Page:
Click here to view an Actionset. Helping your child build self-esteem. Behaviors caused by ADHD can affect a child's feelings about himself or herself. You can help your child develop healthy self-esteem by encouraging a sense of belonging, confidence in learning, and an awareness of his or her contributions.
Click here to view an Actionset. Helping your child get the most out of school. The symptoms of ADHD can interfere with a child's ability to succeed in school. Promoting school success will help your child academically, socially, and developmentally.
Click here to view an Actionset. Helping your child get things done. Children with ADHD have more difficulty than other children in paying attention to instructions, and they frequently get distracted before they can complete a task. Your patience, persistence, and creative thinking can help your child learn skills and accomplish tasks at home and school.

Medications

Medicines are used to help control the symptoms of attention deficit hyperactivity disorder (ADHD): hyperactivity, impulsivity, and inattention.

Most often, stimulant medicines are used to treat ADHD. These medicines are effective for people of all ages, although more research is needed on how adults respond. In general, stimulant medicines improve symptoms in about 70% of people who have ADHD.7 There are often quick and dramatic improvements in behavior.

Other types of medicines may be used to treat ADHD.

  • Atomoxetine (Strattera) is a nonstimulant medicine for ADHD.
  • Some antihypertensives, designed to treat high blood pressure, can also help control aggressive and impulsive behaviors in some people.
  • The antidepressant bupropion or a tricyclic antidepressant may be needed if psychostimulants do not improve symptoms.

Medicine may be needed to treat other mental health conditions, such as anxiety disorders, that often occur along with ADHD.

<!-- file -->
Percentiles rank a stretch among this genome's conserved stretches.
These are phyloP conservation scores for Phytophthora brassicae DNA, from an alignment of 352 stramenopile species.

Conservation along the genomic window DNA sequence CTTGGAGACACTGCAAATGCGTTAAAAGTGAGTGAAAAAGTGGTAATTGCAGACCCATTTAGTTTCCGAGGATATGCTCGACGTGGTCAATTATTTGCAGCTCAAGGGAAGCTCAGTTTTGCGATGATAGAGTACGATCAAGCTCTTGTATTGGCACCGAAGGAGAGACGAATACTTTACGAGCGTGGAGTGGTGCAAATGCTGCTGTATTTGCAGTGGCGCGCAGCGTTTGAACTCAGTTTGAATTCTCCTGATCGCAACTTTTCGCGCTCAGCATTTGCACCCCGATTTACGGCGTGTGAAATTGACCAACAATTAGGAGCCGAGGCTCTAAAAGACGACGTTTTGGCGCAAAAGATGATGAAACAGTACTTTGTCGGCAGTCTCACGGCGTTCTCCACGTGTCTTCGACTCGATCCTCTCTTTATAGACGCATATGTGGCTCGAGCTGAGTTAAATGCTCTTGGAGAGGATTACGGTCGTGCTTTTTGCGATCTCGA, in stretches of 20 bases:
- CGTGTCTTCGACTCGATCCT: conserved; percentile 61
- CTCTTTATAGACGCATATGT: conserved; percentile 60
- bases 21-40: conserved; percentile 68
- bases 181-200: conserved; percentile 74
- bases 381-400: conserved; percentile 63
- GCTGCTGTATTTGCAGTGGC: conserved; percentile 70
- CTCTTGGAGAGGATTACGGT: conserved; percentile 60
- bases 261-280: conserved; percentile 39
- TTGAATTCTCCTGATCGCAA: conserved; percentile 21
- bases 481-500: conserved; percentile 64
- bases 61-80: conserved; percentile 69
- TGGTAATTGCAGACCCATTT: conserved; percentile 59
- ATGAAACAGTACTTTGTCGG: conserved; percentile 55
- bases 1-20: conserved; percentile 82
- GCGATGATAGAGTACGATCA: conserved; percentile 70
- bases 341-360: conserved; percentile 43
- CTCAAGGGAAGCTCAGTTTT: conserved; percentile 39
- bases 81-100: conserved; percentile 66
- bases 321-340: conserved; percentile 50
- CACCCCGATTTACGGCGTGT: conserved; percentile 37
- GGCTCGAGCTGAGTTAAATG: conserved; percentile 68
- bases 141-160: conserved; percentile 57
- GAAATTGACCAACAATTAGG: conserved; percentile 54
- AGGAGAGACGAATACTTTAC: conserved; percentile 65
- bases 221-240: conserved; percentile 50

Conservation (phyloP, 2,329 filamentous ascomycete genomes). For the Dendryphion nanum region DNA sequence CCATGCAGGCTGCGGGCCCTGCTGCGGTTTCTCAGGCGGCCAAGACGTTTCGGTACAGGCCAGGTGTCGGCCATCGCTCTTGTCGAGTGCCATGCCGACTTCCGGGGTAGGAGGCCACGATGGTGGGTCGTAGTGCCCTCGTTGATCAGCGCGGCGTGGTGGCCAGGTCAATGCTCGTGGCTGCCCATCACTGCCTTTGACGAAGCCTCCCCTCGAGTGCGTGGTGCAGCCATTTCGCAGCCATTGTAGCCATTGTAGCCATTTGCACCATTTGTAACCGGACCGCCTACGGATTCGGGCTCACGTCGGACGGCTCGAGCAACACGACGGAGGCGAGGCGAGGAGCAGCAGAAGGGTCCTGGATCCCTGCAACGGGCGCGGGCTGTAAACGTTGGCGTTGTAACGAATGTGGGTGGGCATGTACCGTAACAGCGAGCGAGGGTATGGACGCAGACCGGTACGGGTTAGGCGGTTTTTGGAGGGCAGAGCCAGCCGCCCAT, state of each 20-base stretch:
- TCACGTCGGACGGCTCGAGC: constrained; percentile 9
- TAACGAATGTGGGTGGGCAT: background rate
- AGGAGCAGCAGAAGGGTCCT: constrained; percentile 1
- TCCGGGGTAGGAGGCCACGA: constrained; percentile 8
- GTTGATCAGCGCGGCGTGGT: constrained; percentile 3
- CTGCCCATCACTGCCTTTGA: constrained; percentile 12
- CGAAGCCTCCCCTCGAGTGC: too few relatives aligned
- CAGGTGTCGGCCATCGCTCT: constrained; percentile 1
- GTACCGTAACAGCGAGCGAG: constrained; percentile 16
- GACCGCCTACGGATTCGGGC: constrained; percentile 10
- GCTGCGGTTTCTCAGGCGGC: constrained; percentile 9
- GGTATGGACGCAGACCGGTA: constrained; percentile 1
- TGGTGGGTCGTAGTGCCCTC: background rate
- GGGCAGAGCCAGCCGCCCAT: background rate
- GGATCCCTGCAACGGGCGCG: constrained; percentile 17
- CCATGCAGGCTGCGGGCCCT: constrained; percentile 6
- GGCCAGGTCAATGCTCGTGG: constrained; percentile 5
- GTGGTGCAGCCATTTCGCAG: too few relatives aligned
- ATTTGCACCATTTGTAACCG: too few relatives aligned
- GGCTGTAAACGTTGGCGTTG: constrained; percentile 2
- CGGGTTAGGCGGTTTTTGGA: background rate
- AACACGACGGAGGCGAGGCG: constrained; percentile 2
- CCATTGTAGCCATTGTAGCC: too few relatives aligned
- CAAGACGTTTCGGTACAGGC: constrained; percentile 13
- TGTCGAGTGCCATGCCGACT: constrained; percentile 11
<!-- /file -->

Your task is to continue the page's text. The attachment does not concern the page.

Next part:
If you are giving your child medicine for ADHD, it is important to make sure it is taken consistently. In addition, you will need to regularly monitor the effects of the medicine and communicate closely with your child's doctor.

For more information, see:

Click here to view a Decision Point. ADHD: Should my child take medicine for ADHD?

Medication Choices

The following medicines are used to treat attention deficit hyperactivity disorder (ADHD):

  • Stimulants, such as Ritalin, Concerta, Metadate CD, Focalin, Dexedrine, Adderall, and Daytrana
  • Atomoxetine (Strattera), an approved nonstimulant medicine for children, teens, and adults with ADHD
  • Antihypertensives, such as Catapres and Tenex, which may be used to treat aggression and impulsivity not controlled by ADHD medicines
  • Antidepressants, such as bupropion (for example, Wellbutrin)

FDA Advisories. The U.S. Food and Drug Administration (FDA) has issued:

  • An advisory on Strattera. It suggests parents and other caregivers closely watch for warning signs of suicide in children and teens taking this medicine.15
  • An advisory on antidepressants to closely monitor adults, teens, and children taking this medicine for warning signs of suicide.

The FDA does not recommend that people stop using these medicines. Instead, a person taking these medicines should be watched for warning signs of suicide.

All medicines approved for the treatment of ADHD come with an FDA warning about possible heart-related or mental health problems. Before starting a medicine for ADHD, tell your doctor if you or your child has any heart problems, heart defects, or mental health problems.

The FDA has issued an advisory about Strattera and the risks of liver injury, orthostatic hypotension, and syncope. Call your doctor if you have nausea or belly pain. Also, call your doctor if you feel dizzy or lightheaded or if your skin is yellowing.

What To Think About

All of a child's behavior problems may not be controlled by medicine for ADHD. The child may still have a higher level of some behavior problems than other children the same age. In addition, it has not been established that medicine improves the long-term educational, occupational, and social functioning of a person who has ADHD.

New longer-acting medicines allow many people to take one pill a day for their ADHD symptoms, avoiding the multiple dosages that were standard in the past.